“Business … that’s easily defined: It’s other people’s money” – Part II – Peter Drucker
With its management and its analysts’ actions displaying an increasing disconnect from reality, Emcore (NASDAQ:EMKR) is becoming reminiscent of Home Solutions of America (HSOA.pk). Emcore has cornered itself in a situation that can only be solved by profitability. So instead of churning out yet another Press Release to respond to a report or holding a conference call, we suggest Emcore try a novel approach to answer its skeptics: turn a profit!
Green and Gold Energy
GGE is by far Emcore’s largest single customer for its solar power division, accounting for over $78 million of its alleged $86 million backlog in its terrestrial solar technologies. What makes Green and Gold so important is that if it were a real customer, it would provide persuasive validation of the value of Emcore’s technology and its business model. Yet, if Green and Gold is revealed to be an empty shell, Emcore will badly miss its earnings targets. But worse, their recent $100 million PIPE will have been transacted on a premise that misled investors.
Let us explore how credible Green and Gold really is. In our first report, we gave readers numerous links that do everything from call GGE CEO Greg Watson a con-man to others that document his history of failed dreams. For this report, Watson fortunately posted on the Yahoo message boards himself, which can help us out quite a bit. Yes, it is unusual for a customer to post on their vendor’s financial message boards….but hey, this is Emcore….
OK, so we are supposed to believe that GGE has signed an agreement with a big name third party distributor who can afford to buy 200,000 SunCubes to start. This naturally led us to look at the Zolar website to learn more about this distributor: www.zolardistributors.com
We examined a website that looked like nothing more than a promotional site for GGE, rather than an authentic distributor of solar equipment. Checking the domain registry, guess what we found! Not only was the site established barely two months ago, specifically on Jan 22, 2008, but it is registered to none other than George Zoumis, head of business development for Green and Gold.
Domain Name……….. zolardistributors.com
Creation Date……….. 2008-01-22
Registration Date…… 2008-01-22
Expiry Date………….. 2013-01-22
Organisation Name…. ZOLAR DISTRIBUTORS PTY LTD
Organisation Address. 21 Bickford St
Organisation Address. Richmond
Organisation Address. 5033
Organisation Address. SA
Organisation Address. AUSTRALIA
Admin Name………….. George Zoumis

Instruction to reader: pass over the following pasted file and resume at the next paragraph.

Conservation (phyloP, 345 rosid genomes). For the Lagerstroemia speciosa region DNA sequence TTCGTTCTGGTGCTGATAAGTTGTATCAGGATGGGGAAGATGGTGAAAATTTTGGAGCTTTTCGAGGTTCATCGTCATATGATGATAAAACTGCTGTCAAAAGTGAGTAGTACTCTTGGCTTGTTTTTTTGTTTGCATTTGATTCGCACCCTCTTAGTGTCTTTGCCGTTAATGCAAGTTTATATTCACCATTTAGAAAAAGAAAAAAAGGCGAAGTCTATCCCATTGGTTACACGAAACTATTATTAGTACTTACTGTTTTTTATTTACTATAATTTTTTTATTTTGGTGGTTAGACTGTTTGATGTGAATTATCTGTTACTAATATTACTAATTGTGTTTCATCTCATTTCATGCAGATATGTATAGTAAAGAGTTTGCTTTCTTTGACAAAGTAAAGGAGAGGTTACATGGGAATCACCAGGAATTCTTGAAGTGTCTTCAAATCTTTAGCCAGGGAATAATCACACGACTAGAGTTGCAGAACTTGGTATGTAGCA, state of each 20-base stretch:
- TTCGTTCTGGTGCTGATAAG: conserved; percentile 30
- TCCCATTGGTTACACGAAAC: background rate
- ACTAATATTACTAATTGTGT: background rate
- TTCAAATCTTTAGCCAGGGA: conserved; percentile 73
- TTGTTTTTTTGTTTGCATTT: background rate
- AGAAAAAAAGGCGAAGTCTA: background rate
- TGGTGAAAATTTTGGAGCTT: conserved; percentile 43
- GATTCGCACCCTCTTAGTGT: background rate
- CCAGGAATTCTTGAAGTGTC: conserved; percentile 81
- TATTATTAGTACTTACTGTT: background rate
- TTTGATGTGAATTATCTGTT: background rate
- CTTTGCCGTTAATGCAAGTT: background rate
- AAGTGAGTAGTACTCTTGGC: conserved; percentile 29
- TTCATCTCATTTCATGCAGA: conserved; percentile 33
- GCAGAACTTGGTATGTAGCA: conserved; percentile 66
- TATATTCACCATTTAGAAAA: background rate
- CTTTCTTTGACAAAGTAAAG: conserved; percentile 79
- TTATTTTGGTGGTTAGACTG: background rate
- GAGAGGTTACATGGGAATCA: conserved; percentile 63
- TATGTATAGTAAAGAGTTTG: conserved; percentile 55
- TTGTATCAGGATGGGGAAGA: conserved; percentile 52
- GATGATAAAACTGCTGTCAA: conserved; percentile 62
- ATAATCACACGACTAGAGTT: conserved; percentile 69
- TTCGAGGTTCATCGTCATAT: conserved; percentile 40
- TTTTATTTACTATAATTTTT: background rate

Admin Address………. 21 Bickford St
Citron then searched the internet for information on any of the GGE “customers”. These include: AC Gava of Spain, Eco-Office Ltd of Malta, Square Engineering Pvt LTD of India, and ES Systems of Korea. All of these alleged customers have one thing in common. None of the companies have any definitive presence on the web except for their “deals” with GGE. This certainly justifies our increased skepticism.
Emcore has had many opportunities to come clean about this. All Emcore management needs to do is answer one simple question. “Does GGE have $78 million ?” This is a yes or no question that does not require any elaborate explanation.
One line of their statement stands out in bold relief:
“We are well positioned in our core markets to continue substantial revenue growth and to improve profitability and we stand by our products, our customers and our markets.”
Improve profitability ? What profitability are you referring to? Earth to Emcore: You are NOT PROFITABLE … NOT EVEN CLOSE. Moreover, Emcore seems farther away from profitability now than they ever have in its rich history of losing investors’ money. If Emcore stands by their customers, then answer the one question; “Does Green and Gold have $78 million?”
Crying for Regulatory Investigation
Our favorite part of the release is when Emcore states that it is going to ask regulators “to investigate whether improper relationships exist between this blog and recent short selling of our stock.” This is an eerily similar posture to that taken by Home Solutions of America just nine months ago when their stock was $6.50.
They wanted regulators to investigate Citron and alleged securities manipulation. Nine months later their stock is .30 cents, and delisted, exiled to the Pink Sheets.
Yes, the principal of Citron is short Emcore’s stock. This report makes it abundantly clear why. By the way, every share of Citron’s position is transacted with an affirmative borrow at U.S. brokerage firms, and/or through publicly traded options, both of which are investment positions available to any investor.